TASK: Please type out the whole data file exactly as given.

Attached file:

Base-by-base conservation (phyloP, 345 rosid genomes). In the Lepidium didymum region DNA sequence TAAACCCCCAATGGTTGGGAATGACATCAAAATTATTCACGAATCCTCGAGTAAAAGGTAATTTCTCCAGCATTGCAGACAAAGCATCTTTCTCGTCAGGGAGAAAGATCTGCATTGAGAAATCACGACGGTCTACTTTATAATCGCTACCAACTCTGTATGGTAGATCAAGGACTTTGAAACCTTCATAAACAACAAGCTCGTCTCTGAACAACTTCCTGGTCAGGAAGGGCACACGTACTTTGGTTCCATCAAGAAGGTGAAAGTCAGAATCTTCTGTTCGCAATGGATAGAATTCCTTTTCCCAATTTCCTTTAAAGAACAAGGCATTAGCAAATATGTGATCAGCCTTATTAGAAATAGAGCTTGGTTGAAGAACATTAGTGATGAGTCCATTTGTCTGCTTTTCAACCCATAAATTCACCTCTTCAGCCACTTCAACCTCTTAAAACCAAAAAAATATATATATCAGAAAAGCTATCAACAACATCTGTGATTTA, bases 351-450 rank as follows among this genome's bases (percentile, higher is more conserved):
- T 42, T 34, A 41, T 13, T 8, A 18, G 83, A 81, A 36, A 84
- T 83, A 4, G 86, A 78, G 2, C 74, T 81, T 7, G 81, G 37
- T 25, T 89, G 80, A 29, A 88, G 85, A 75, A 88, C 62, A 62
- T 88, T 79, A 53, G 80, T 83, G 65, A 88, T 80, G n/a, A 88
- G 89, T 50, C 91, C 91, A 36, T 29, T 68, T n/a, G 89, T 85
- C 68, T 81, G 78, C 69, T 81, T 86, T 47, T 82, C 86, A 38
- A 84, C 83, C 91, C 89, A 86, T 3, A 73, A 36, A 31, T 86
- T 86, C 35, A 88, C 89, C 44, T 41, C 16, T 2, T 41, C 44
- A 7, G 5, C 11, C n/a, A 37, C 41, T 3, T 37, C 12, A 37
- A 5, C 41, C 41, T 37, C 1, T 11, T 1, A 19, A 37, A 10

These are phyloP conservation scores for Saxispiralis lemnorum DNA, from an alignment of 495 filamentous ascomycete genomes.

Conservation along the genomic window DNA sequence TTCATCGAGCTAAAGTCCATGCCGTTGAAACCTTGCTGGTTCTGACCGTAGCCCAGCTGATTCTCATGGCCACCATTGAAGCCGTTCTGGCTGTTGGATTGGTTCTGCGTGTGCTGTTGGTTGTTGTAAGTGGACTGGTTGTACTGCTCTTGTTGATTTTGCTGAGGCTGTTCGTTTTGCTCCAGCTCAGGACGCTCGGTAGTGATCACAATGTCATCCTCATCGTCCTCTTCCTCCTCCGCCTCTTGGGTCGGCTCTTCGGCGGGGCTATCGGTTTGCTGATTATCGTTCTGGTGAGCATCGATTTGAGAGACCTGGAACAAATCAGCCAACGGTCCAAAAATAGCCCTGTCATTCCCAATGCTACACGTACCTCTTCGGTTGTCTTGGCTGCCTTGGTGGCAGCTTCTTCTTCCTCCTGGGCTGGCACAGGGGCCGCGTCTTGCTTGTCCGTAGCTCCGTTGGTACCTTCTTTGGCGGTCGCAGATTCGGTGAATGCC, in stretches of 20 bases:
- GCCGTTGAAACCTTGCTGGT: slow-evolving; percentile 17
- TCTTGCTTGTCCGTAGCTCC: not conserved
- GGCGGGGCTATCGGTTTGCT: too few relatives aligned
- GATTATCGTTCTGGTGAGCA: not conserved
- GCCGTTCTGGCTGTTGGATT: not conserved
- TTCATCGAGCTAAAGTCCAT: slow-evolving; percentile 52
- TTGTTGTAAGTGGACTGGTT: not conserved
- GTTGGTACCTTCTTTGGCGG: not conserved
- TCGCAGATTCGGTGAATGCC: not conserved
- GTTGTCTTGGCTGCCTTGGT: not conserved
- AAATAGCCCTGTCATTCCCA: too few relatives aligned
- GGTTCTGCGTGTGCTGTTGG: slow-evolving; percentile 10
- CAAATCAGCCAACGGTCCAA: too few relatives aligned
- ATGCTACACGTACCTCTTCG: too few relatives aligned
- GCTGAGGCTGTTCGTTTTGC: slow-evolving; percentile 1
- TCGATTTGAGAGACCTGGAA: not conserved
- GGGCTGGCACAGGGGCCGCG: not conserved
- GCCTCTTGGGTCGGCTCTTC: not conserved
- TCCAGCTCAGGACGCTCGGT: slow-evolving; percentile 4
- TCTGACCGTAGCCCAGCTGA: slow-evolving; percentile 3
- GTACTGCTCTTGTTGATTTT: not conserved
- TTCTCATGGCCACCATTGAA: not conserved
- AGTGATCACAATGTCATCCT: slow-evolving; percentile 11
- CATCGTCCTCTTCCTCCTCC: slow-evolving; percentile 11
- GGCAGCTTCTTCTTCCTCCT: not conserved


Base-by-base conservation (phyloP, 345 rosid genomes). In the Lepidium didymum region DNA sequence TAAACCCCCAATGGTTGGGAATGACATCAAAATTATTCACGAATCCTCGAGTAAAAGGTAATTTCTCCAGCATTGCAGACAAAGCATCTTTCTCGTCAGGGAGAAAGATCTGCATTGAGAAATCACGACGGTCTACTTTATAATCGCTACCAACTCTGTATGGTAGATCAAGGACTTTGAAACCTTCATAAACAACAAGCTCGTCTCTGAACAACTTCCTGGTCAGGAAGGGCACACGTACTTTGGTTCCATCAAGAAGGTGAAAGTCAGAATCTTCTGTTCGCAATGGATAGAATTCCTTTTCCCAATTTCCTTTAAAGAACAAGGCATTAGCAAATATGTGATCAGCCTTATTAGAAATAGAGCTTGGTTGAAGAACATTAGTGATGAGTCCATTTGTCTGCTTTTCAACCCATAAATTCACCTCTTCAGCCACTTCAACCTCTTAAAACCAAAAAAATATATATATCAGAAAAGCTATCAACAACATCTGTGATTTA, bases 351-450 rank as follows among this genome's bases (percentile, higher is more conserved):
- T 42, T 34, A 41, T 13, T 8, A 18, G 83, A 81, A 36, A 84
- T 83, A 4, G 86, A 78, G 2, C 74, T 81, T 7, G 81, G 37
- T 25, T 89, G 80, A 29, A 88, G 85, A 75, A 88, C 62, A 62
- T 88, T 79, A 53, G 80, T 83, G 65, A 88, T 80, G n/a, A 88
- G 89, T 50, C 91, C 91, A 36, T 29, T 68, T n/a, G 89, T 85
- C 68, T 81, G 78, C 69, T 81, T 86, T 47, T 82, C 86, A 38
- A 84, C 83, C 91, C 89, A 86, T 3, A 73, A 36, A 31, T 86
- T 86, C 35, A 88, C 89, C 44, T 41, C 16, T 2, T 41, C 44
- A 7, G 5, C 11, C n/a, A 37, C 41, T 3, T 37, C 12, A 37
- A 5, C 41, C 41, T 37, C 1, T 11, T 1, A 19, A 37, A 10

These are phyloP conservation scores for Saxispiralis lemnorum DNA, from an alignment of 495 filamentous ascomycete genomes.

Conservation along the genomic window DNA sequence TTCATCGAGCTAAAGTCCATGCCGTTGAAACCTTGCTGGTTCTGACCGTAGCCCAGCTGATTCTCATGGCCACCATTGAAGCCGTTCTGGCTGTTGGATTGGTTCTGCGTGTGCTGTTGGTTGTTGTAAGTGGACTGGTTGTACTGCTCTTGTTGATTTTGCTGAGGCTGTTCGTTTTGCTCCAGCTCAGGACGCTCGGTAGTGATCACAATGTCATCCTCATCGTCCTCTTCCTCCTCCGCCTCTTGGGTCGGCTCTTCGGCGGGGCTATCGGTTTGCTGATTATCGTTCTGGTGAGCATCGATTTGAGAGACCTGGAACAAATCAGCCAACGGTCCAAAAATAGCCCTGTCATTCCCAATGCTACACGTACCTCTTCGGTTGTCTTGGCTGCCTTGGTGGCAGCTTCTTCTTCCTCCTGGGCTGGCACAGGGGCCGCGTCTTGCTTGTCCGTAGCTCCGTTGGTACCTTCTTTGGCGGTCGCAGATTCGGTGAATGCC, in stretches of 20 bases:
- GCCGTTGAAACCTTGCTGGT: slow-evolving; percentile 17
- TCTTGCTTGTCCGTAGCTCC: not conserved
- GGCGGGGCTATCGGTTTGCT: too few relatives aligned
- GATTATCGTTCTGGTGAGCA: not conserved
- GCCGTTCTGGCTGTTGGATT: not conserved
- TTCATCGAGCTAAAGTCCAT: slow-evolving; percentile 52
- TTGTTGTAAGTGGACTGGTT: not conserved
- GTTGGTACCTTCTTTGGCGG: not conserved
- TCGCAGATTCGGTGAATGCC: not conserved
- GTTGTCTTGGCTGCCTTGGT: not conserved
- AAATAGCCCTGTCATTCCCA: too few relatives aligned
- GGTTCTGCGTGTGCTGTTGG: slow-evolving; percentile 10
- CAAATCAGCCAACGGTCCAA: too few relatives aligned
- ATGCTACACGTACCTCTTCG: too few relatives aligned
- GCTGAGGCTGTTCGTTTTGC: slow-evolving; percentile 1
- TCGATTTGAGAGACCTGGAA: not conserved
- GGGCTGGCACAGGGGCCGCG: not conserved
- GCCTCTTGGGTCGGCTCTTC: not conserved
- TCCAGCTCAGGACGCTCGGT: slow-evolving; percentile 4
- TCTGACCGTAGCCCAGCTGA: slow-evolving; percentile 3
- GTACTGCTCTTGTTGATTTT: not conserved
- TTCTCATGGCCACCATTGAA: not conserved
- AGTGATCACAATGTCATCCT: slow-evolving; percentile 11
- CATCGTCCTCTTCCTCCTCC: slow-evolving; percentile 11
- GGCAGCTTCTTCTTCCTCCT: not conserved